This argument over the purity of Bert and Ernie is its own tribute to the huge success of Sesame Street over nearly 50 years. Those cartoon characters - or their puppet equivalents - which touch us at our most formative moments of early childhood will become part of the bedrock of our cultural belonging. You may or may not like Walt Disney, but the chances are both you and your children will have had an early brush with parental death through THAT scene in Bambi.
More specifically, 1950s children who still know the strapline for Bill and Ben the Flowerpot Men will have a vision of a drab, conservative but essentially decent post-war Britain, which both succoured them and gave them something to rebel against. Or perhaps I'm just talking about me.
If you want a similar moment of Bert and Ernie cartoon subversion in 1960s Britain, you only have to go to the Oz obscenity trial, where the school kids' edition of the satirical magazine (edited by 17-year-olds) gave the goodie-goodie Rupert Bear - with his trademark yellow check trousers - genitals. Children, it was saying, grow up. And have things to say about the society that bred them, in this case challenging attitudes to authority and sexuality.
When it comes to Sesame Street, that idea is compounded by the fact that it has been a companion to many generations of children now. Some of those who later found themselves to be gay, or had friends who were, are surely entitled to find echoes of more mature relationships in the characters. Don't tell me Kermit and Miss Piggy don't sometimes remind you of certain dysfunctional heterosexual couples you've come across. If children's cartoons are preparing us for life, then surely taking them with us into adulthood is a mark of their success rather than their failure.
When it comes to my own children's experience they - and I - hit gold early. More or less as soon as they could read, someone introduced us to Calvin and Hobbes. The comic strip by American Bill Waterson was syndicated in various newspapers. (It's worth noting that mass-produced children's cartoons first arrived at the end of the 19th Century as part of a newspaper war - the funnies section a kind of pre-runner to TV, a way to keep the kids quiet while the adults got on with adult business).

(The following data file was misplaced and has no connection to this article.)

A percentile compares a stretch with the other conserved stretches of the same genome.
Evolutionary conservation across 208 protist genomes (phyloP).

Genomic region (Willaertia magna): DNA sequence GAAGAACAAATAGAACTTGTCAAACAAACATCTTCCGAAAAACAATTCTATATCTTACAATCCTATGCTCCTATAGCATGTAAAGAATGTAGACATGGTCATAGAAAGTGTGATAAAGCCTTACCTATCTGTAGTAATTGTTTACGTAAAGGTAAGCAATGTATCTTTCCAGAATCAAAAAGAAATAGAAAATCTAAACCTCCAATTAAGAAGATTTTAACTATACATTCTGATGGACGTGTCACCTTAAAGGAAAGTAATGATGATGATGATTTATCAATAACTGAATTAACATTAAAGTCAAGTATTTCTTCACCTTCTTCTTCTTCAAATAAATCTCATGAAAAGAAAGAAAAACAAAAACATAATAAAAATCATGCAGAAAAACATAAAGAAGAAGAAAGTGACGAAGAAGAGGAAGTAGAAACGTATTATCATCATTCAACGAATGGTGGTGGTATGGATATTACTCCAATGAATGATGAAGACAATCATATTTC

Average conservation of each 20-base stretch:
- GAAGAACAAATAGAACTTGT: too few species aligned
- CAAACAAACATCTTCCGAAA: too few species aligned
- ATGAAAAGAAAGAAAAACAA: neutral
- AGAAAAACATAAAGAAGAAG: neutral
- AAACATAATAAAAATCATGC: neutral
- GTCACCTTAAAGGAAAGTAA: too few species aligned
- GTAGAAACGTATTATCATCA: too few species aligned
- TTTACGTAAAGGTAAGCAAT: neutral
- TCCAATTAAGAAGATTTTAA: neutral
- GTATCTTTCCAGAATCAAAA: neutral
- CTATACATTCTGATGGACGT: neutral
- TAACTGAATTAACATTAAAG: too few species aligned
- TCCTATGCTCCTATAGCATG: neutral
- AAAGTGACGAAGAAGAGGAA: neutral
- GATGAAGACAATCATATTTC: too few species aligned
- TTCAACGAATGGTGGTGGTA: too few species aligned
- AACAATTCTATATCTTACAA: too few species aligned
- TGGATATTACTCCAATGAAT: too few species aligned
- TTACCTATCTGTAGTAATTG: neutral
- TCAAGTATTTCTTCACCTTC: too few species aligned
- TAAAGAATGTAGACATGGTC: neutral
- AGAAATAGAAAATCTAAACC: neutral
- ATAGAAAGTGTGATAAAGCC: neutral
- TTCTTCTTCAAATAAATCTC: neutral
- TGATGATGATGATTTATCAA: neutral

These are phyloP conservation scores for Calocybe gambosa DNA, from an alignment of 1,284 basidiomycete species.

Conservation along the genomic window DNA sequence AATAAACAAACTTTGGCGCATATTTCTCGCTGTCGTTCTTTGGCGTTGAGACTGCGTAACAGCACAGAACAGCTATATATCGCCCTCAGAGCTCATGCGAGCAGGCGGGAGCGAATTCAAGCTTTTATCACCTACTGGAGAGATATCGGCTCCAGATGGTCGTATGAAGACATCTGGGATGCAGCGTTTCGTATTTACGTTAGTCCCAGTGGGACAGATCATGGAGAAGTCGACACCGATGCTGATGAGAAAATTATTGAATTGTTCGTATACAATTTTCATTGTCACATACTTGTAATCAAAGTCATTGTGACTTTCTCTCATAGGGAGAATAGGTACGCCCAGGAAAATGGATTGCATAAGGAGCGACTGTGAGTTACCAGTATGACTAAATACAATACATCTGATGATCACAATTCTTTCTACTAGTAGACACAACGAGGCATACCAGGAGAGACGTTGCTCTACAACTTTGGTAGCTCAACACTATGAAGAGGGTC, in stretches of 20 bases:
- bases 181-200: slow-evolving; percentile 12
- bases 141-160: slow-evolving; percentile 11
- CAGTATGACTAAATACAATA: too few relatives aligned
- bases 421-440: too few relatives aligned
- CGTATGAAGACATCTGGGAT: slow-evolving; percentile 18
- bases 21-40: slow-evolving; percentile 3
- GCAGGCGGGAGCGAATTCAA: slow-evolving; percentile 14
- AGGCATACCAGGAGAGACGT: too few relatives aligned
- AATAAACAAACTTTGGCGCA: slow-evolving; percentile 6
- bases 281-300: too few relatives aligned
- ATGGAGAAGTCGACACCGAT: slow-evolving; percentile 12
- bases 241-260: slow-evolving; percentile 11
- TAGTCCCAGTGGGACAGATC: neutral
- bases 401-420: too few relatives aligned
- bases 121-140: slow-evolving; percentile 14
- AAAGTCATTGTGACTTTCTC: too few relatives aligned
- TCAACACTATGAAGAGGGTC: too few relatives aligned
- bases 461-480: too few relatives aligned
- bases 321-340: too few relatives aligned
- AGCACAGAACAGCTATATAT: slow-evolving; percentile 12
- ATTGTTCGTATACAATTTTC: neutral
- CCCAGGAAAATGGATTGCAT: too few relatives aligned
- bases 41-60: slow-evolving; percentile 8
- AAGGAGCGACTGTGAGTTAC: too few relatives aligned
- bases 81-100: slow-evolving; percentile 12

In our house, however, we got the cartoon in annuals - the perfect way to immerse yourself into the alternative universe of Calvin, a precocious six-year-old with fire-cracker energy, and Hobbes, his soggy stuffed toy tiger, who, as soon are they are alone together, becomes his partner in crime and philosophising best friend. Their names - theologian and philosopher - were of course deliberate.
While Calvin's parents tear their hair out trying to handle this chaos of child dynamism, tiger and boy explore together the great existential questions of life, while still finding time to roll in the snow, torment a girl and travel through time and space. To this day my daughters, now in their 20s, keep an album by their bed. As, I happily admit, do I. In our family, when the going gets tough, the tough turn to Calvin and Hobbes.
It was while writing this that I discovered that Bill Waterson gave up the cartoon in 1995 after only 10 years of creation. Until the end of time, there will only ever be 3,150 Calvin and Hobbes strips. Enough to secure immortality in my eyes.
Which brings me to Jim Henson, puppeteer, producer, director and the mastermind behind the Muppets and deeply involved in Sesame Street, who died far too early from pneumonia at the age of 54 in 1990. A friend in New York told me a story that she heard just after his death. A little girl, aged five or six, was at the breakfast table and saw on the font page of the paper a picture of Kermit, marking the news. "Kermit? Why is Kermit in the paper?" she asked. Her parents, taking a deep breath and preparing themselves for the "early reference to death" conversation, replied: "Because the man who made Kermit has died." She looked at the picture stricken for a moment. "Does that mean Kermit is dead?"
"Oh no, darling. Kermit is still alive." (What lies parents tell even as they strive for the truth.)
"That's OK then," the child said, climbing off her stool and heading off into the rest of her life.
Long after we have shuffled off this mortal coil, Kermit, like Bert and Ernie, will live on. Future generations can at least be sure of the frog's sexual orientation. Miss Piggy will see to that.